If there was any question about whether the prisoners at the secret camp called 7 were on a hunger strike Tuesday, alleged 9/11 attack lieutenant Ramzi bin al Shibh settled it. He complained about skimpy food service to the judge presiding at his death-penalty trial.
“Every time we go to hearings and I go to meetings with my lawyer, they don’t bring us food,” said Bin al Shibh, 41. He told Army Col. James L. Pohl, the judge, that he wanted to be returned to his cell because “this is one type of psychological torture ... for me and the brothers.”
The prison camps spokesman, Navy Capt. Robert Durand, has said he is forbidden to include any former CIA prisoners in the daily roundup of detainees on a long-running hunger strike.
As of Tuesday, the prison reported that 46 captives were considered hunger strikers, 35 of them eligible for forced-feedings — if they didn’t voluntarily drink a dose of nutritional supplement or cooperate with Navy nurses administering nasogastric feedings.
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And although none of the five alleged co-conspirators looked malnourished at Monday’s hearing, Bin al Shibh’s complaints about the service to him and “the brothers” seemed to settle it.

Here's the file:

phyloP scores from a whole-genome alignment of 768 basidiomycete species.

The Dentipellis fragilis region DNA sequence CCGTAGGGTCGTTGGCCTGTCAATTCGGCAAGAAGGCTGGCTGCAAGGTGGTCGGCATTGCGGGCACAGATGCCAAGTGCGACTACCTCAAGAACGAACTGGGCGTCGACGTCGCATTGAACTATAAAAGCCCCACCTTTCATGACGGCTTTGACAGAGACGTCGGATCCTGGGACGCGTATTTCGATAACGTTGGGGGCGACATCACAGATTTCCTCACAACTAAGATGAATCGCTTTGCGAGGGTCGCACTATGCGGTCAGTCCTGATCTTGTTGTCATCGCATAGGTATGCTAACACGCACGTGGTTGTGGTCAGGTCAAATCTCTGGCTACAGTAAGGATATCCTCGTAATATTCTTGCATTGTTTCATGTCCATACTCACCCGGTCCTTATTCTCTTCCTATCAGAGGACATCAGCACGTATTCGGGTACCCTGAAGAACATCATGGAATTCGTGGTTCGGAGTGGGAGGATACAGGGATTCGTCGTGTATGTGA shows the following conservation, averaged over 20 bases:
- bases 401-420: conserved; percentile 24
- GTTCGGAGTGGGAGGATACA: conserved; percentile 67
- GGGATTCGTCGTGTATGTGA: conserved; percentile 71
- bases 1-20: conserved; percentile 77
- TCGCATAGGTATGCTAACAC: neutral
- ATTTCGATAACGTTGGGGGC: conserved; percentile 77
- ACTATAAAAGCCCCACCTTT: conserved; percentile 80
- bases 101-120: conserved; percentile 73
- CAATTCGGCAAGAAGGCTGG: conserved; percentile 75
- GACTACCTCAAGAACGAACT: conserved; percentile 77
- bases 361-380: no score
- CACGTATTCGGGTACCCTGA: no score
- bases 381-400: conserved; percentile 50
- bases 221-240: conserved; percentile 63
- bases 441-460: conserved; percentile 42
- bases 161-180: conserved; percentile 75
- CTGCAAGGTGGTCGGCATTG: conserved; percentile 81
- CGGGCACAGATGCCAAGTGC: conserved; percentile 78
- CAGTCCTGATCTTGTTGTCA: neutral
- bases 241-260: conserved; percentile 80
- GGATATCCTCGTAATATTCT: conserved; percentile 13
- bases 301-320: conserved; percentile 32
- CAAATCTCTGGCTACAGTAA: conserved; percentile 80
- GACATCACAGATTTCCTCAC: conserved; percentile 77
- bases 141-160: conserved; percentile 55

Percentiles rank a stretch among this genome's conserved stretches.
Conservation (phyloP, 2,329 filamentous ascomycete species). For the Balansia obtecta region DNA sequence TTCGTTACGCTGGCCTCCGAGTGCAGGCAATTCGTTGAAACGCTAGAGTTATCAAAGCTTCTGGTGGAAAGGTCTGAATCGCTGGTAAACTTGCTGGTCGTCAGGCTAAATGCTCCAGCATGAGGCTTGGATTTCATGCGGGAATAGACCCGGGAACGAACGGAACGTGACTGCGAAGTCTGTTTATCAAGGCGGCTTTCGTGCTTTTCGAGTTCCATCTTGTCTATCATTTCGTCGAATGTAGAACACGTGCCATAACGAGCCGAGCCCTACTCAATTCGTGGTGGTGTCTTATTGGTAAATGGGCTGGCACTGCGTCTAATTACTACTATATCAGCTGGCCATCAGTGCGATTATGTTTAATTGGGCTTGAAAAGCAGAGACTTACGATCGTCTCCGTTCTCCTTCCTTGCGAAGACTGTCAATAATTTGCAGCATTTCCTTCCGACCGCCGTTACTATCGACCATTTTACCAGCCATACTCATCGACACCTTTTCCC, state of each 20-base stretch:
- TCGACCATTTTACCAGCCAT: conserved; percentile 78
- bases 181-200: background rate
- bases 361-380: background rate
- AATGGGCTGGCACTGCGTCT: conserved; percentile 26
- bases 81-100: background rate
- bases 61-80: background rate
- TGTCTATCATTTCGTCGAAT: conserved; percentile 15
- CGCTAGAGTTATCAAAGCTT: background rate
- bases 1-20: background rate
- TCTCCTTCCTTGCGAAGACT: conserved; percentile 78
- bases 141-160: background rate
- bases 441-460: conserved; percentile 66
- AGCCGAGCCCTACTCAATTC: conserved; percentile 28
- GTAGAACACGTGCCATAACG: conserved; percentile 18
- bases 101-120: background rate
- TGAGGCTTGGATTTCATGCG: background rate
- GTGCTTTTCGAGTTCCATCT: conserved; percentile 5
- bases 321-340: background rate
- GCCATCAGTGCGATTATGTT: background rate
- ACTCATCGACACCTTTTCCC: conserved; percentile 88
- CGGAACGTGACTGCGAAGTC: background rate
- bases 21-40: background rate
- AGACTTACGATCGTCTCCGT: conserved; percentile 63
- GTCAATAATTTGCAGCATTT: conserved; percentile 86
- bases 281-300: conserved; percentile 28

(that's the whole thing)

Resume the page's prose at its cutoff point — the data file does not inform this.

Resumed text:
Durand told reporters, outside court, that guards delivered “a freshly-prepared standard detainee halal meal” to the Yemeni captive at the war court compound during the lunch recess.
Bin al Shibh’s complaint: “His lunch did not include condiments such as olives and honey.”
The brief outburst came after a late lunch recess on Tuesday in a hearing devoted mostly to procedural questions involving secret evidence in the case that alleges Khalid Sheik Mohammed, Bin al Shibh and three other men conspired in the hijackings that killed 2,976 people in New York, Pennsylvania and at the Pentagon on Sept. 11, 2001. The other four men had chosen to miss Tuesday’s hearing, a day after lawyers told the court that defendants Mustafa al Hawsawi and Walid bin Attash were suffering health problems.